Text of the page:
VFR, or visual flight rules, is a method and set of rules for flying aircraft by reference to the ground. The other method to fly airplanes is by IFR, or instrument flight rules.
VFR flight uses ground references like roads, lakes, terrain, and other noticeable landmarks from the air to navigate. To fly VFR, pilots must maintain VMC, or visual meteorological conditions.
Visual flight rules flying is only allowed when the weather is good enough for pilots to clearly see where they are going. All of these rules and regulations are taught to every new private pilot.
When Do Pilots use Visual Flight Rules?
Flying in VFR requires certain visibility requirements and clearance away from the clouds. This is to keep airplanes from colliding. If a pilot wants to fly in the clouds or low visibility, they will need an IFR clearance and be licensed and trained and in an airplane equipped for IFR flight.
IFR flying requires extra training and is restricted by air traffic control. There are no restrictions to VFR flying as long as the weather is suitable. VFR flights can save time by allowing for direct routing.
Private pilots first learn to fly using VFR. The next step for private pilots is to start training for their instrument rating.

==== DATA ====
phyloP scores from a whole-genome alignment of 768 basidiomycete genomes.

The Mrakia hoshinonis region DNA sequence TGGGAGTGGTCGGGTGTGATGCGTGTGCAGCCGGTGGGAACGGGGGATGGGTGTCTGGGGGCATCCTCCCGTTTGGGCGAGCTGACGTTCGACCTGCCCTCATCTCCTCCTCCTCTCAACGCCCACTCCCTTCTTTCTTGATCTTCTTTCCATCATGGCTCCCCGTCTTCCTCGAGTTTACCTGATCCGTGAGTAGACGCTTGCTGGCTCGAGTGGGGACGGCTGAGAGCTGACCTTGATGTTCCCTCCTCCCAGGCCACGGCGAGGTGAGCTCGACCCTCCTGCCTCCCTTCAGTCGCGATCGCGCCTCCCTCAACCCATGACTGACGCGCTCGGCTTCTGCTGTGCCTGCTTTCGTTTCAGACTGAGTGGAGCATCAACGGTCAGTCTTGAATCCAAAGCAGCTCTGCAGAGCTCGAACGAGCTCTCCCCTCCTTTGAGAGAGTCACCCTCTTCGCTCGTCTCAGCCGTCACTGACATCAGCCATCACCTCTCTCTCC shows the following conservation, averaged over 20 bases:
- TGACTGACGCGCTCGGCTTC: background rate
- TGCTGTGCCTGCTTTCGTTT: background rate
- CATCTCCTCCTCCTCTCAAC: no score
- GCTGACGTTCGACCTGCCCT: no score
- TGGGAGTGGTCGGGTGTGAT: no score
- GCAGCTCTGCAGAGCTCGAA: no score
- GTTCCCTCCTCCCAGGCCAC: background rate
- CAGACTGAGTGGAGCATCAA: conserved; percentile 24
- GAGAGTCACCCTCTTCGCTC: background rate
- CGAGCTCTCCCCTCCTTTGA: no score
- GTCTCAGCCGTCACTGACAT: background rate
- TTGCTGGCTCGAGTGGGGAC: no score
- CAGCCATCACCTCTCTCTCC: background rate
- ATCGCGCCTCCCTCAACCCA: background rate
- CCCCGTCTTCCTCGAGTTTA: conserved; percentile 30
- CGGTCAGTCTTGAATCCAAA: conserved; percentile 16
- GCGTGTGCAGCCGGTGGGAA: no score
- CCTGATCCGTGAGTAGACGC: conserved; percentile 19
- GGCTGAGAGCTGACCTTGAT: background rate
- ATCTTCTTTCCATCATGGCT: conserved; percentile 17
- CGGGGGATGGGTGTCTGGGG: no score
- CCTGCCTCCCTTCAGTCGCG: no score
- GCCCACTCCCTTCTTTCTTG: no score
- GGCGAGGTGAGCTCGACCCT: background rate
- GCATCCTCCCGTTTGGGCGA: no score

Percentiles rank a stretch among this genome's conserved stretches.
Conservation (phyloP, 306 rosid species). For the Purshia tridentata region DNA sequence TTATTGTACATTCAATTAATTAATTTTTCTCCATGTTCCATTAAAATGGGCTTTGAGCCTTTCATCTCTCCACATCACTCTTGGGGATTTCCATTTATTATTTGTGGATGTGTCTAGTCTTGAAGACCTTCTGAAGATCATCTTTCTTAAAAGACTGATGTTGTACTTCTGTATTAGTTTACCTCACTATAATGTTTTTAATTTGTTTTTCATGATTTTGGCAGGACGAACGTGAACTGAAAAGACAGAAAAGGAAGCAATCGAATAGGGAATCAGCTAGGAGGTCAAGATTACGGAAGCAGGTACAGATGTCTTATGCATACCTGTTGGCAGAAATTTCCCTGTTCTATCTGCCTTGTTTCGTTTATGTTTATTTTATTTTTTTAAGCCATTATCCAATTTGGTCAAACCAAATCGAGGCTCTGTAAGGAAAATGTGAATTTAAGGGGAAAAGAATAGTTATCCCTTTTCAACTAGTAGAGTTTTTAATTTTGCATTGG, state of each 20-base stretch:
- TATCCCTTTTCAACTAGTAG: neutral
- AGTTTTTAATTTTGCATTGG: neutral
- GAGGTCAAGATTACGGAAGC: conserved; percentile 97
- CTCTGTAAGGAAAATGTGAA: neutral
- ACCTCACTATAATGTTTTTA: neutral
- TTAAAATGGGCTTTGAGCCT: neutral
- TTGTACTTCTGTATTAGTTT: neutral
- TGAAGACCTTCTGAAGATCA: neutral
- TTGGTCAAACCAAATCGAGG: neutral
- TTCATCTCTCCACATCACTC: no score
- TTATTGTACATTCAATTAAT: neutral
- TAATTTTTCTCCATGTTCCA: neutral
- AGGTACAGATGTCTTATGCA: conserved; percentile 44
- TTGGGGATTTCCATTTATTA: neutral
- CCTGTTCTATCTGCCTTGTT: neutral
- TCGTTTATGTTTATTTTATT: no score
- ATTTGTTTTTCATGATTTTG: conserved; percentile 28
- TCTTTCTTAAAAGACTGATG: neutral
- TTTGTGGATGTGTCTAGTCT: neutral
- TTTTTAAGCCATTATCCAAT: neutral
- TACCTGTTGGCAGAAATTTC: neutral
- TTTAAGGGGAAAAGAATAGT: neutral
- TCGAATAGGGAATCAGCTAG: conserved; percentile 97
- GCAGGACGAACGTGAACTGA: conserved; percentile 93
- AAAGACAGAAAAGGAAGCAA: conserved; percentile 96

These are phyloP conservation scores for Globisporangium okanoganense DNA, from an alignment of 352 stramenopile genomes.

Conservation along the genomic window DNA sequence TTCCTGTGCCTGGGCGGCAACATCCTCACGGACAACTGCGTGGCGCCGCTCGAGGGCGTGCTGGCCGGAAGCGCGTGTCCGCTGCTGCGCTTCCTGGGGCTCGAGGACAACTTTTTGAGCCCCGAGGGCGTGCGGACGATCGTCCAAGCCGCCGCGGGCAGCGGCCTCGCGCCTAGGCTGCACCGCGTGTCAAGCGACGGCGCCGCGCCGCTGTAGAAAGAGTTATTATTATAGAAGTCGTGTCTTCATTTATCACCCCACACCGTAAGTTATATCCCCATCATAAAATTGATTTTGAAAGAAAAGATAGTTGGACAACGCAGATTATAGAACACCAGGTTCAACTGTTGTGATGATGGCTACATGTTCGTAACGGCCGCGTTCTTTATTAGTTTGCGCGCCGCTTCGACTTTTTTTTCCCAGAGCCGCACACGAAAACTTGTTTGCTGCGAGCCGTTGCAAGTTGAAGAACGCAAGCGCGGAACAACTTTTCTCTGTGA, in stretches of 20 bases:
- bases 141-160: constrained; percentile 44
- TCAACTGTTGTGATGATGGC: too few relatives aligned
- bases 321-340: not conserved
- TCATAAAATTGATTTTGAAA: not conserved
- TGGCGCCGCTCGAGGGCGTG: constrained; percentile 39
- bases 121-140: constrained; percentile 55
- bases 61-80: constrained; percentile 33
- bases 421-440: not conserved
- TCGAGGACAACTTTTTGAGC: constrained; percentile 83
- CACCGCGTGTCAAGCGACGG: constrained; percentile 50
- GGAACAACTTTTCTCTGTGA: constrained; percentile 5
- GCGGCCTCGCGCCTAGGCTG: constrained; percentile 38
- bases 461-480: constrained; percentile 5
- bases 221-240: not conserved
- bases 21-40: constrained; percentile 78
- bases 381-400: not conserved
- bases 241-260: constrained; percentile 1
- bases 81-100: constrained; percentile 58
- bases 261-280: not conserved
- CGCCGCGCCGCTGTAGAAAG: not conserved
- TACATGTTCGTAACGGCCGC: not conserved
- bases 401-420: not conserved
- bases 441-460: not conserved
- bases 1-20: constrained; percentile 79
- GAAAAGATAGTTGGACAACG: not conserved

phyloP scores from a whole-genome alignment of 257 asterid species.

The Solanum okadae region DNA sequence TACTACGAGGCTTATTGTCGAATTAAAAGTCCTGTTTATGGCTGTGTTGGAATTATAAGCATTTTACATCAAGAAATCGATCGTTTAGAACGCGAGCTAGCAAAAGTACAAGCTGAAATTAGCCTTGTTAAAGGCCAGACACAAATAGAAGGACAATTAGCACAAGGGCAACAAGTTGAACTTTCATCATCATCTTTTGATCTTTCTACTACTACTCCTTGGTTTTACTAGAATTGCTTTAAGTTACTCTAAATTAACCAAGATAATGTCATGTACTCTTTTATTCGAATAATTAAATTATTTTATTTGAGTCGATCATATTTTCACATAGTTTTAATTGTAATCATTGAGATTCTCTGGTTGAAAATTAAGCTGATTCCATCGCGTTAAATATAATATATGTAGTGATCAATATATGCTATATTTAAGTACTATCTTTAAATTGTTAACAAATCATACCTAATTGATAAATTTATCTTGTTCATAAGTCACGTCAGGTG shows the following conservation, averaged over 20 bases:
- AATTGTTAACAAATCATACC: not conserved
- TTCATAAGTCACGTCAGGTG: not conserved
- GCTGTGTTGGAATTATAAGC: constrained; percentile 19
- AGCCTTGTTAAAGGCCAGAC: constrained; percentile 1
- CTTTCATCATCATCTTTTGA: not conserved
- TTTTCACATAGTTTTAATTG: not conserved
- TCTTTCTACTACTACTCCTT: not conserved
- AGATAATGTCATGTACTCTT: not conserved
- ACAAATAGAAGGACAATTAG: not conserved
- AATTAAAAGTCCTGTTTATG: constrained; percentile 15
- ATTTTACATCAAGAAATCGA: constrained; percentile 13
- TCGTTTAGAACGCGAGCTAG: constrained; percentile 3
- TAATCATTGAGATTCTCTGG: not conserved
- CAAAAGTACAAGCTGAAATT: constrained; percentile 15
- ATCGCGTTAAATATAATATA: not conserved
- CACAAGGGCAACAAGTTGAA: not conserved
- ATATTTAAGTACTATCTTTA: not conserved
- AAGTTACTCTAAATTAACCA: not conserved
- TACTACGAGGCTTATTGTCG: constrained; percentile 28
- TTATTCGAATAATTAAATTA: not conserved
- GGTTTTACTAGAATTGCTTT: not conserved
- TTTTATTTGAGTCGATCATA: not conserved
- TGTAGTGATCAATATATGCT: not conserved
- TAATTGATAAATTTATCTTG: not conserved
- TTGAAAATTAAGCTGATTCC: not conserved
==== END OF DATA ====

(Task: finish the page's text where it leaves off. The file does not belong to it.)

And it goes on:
Some commercial planes conduct their flying VFR. On short flights this can save them time and money by getting direct routing and flying any altitude they would like.
VFR flying allows for some of the most impressive views any human can see. It is similar to how birds fly around. There is complete freedom and truly showcases the sights of earth.
FLY8MA instructor Jon shows the beauty of VFR flying by flying around Alaska.
In the video, you see how he references the mountains and glaciers to fly from airport to airport. He uses the rivers to check his course against a map in the plane. VFR flying requires more than just spotting landmarks on the ground though. Pilots are required to pass a written test, an oral exam, and a flight test to prove they can safely operate an airplane in VFR conditions.
If you are interested in becoming a pilot, you will first learn how to fly with visual flight rules. You will learn to navigate and fly long distances using the ground and a VFR sectional chart.